New research shows that Google doesn’t stop tracking users even when they turn off all tracking options in the operating system.
Since technology accompanies us in every moment of our lives, the reality is that our privacy has diminished to levels never seen in the history of our species.
Cameras everywhere, social networks where we appear in more photos than we would like and smartphones that go in our pockets giving information about what we do and where we are.
And, although operating systems allow us to remove all kinds of tracking options, apparently this does not help much. At least as far as the Android operating system is concerned.
Or that is the idea that emerges from a new article by researchers from Trinity College Dublin who have analyzed the data exchange of some popular variants of the Android operating system (Samsung, Xiaomi or realme, among others).
According to the researchers, with little configuration right out of the box and being at rest, smartphones incessantly send device data to operating system developers and to third parties.
And that It is not solved even when we dedicate ourselves to removing the tracking permissions and other tracking options selected by default.
As the researchers point out, much of the blame falls on the system applications, which are pre-installed by the hardware manufacturer in their phones: the camera, the message application, etc.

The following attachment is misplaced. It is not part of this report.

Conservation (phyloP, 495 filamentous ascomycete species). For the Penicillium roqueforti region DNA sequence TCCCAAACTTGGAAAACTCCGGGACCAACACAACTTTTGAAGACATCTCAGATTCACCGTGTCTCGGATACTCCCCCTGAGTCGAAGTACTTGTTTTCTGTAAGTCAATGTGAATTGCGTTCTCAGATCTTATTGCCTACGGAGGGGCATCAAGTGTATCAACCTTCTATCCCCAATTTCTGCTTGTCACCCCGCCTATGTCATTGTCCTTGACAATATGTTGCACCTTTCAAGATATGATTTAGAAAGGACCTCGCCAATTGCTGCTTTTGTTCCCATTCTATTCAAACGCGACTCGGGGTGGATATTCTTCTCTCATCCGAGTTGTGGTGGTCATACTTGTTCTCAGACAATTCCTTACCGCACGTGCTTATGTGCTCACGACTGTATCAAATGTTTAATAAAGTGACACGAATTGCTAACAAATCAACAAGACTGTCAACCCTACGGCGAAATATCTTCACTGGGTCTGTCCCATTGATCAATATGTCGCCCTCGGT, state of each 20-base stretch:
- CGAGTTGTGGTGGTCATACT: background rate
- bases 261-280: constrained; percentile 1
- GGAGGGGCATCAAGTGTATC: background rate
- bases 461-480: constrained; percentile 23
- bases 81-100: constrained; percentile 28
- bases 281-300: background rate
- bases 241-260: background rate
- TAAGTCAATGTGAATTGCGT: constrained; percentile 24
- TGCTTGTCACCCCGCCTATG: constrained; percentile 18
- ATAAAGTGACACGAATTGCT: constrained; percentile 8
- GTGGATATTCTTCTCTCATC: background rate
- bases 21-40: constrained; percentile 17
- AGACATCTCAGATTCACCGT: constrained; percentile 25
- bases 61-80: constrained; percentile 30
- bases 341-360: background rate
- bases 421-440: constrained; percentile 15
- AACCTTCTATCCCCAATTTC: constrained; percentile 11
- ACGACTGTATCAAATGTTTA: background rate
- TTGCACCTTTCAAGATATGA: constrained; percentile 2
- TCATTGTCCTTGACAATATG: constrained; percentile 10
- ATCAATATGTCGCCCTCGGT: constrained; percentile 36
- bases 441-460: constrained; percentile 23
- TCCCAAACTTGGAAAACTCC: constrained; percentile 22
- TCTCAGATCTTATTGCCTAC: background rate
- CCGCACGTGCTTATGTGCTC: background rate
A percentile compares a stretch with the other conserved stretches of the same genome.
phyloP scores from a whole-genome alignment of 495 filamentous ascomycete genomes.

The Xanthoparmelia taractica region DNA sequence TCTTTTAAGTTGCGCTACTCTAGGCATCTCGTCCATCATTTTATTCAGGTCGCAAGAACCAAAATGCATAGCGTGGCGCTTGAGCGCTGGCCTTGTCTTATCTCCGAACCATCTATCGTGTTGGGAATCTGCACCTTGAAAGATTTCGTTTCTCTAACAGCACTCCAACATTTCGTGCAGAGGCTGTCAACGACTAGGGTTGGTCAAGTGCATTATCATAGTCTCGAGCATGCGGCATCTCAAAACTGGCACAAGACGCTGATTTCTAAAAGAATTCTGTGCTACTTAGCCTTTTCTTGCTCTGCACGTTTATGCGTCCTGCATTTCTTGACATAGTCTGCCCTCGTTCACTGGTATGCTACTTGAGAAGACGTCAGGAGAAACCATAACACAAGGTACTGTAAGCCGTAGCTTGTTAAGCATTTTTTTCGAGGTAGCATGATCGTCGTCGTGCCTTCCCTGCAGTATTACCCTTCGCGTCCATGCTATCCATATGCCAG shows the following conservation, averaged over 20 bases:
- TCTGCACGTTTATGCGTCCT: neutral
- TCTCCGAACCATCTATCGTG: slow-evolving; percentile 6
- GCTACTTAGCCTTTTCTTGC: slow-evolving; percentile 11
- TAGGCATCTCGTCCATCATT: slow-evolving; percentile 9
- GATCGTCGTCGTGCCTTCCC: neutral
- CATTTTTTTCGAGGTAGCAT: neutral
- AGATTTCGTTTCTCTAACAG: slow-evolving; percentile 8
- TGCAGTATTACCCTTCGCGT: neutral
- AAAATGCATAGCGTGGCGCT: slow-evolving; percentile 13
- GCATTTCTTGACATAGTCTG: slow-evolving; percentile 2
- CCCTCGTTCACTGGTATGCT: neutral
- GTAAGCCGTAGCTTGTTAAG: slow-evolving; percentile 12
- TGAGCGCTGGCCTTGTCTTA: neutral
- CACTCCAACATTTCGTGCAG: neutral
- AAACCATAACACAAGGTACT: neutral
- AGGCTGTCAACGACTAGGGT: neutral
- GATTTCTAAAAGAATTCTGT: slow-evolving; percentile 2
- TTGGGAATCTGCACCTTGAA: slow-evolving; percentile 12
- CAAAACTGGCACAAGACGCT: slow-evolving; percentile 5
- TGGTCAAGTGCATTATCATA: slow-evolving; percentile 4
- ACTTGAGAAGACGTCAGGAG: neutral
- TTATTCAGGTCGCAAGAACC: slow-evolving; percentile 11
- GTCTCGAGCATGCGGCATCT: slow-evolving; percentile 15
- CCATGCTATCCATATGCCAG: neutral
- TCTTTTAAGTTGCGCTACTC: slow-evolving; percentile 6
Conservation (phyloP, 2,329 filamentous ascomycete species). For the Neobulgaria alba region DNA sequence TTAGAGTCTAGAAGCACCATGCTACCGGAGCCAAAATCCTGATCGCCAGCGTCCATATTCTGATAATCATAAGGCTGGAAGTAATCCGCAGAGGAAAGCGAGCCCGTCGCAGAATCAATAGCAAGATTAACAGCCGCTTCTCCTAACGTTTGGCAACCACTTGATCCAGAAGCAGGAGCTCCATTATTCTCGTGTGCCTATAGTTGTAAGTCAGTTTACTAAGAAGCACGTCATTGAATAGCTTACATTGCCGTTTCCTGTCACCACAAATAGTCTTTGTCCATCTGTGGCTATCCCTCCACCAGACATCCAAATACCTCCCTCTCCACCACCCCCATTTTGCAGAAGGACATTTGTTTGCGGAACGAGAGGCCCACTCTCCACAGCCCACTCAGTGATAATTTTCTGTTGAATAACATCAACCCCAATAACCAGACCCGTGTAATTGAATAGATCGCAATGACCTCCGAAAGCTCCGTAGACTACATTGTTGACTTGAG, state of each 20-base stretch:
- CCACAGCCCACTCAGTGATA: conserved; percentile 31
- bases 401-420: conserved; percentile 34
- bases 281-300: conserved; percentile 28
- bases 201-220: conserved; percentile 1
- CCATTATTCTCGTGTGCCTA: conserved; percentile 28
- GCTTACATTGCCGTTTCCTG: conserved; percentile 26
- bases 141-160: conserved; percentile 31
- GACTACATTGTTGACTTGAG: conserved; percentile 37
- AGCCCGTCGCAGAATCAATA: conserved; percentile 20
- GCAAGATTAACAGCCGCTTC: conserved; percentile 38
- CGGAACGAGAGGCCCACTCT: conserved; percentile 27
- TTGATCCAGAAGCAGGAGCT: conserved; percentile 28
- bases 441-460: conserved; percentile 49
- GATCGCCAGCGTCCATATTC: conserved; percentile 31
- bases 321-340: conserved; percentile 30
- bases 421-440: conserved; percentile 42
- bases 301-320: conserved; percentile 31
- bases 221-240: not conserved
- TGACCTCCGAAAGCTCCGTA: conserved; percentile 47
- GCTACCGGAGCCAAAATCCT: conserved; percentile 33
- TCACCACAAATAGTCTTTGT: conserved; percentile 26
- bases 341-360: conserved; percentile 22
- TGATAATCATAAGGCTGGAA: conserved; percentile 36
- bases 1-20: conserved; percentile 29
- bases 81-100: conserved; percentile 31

Android usually packages these applications in what is known as ROM memory, which means that these apps cannot be removed or modified without rooting the device.
The researchers found that Samsung Pass, for example, shared with Google Analytics details such as timestamps detailing when the application was used. and for how long.
The same goes for Samsung’s Game Launcher, and every time Samsung’s virtual assistant, Bixby, is activated.
And this only on the part of Samsung, since as for Xiaomi, its messaging application was discovered sharing the timestamps of each user interaction with Google Analytics, along with the records of each time the user sent a text.
Huawei’s devices were also caught doing the same. And on devices where Microsoft’s SwiftKey came pre-installed, logs detailing each time the keyboard was used in another application.
As the researchers explain, none of this data alone can identify your phone as unique, but together they form a unique fingerprint that can be used to track your device, even if you try to exclude yourself. Pegasus now looks like a joke.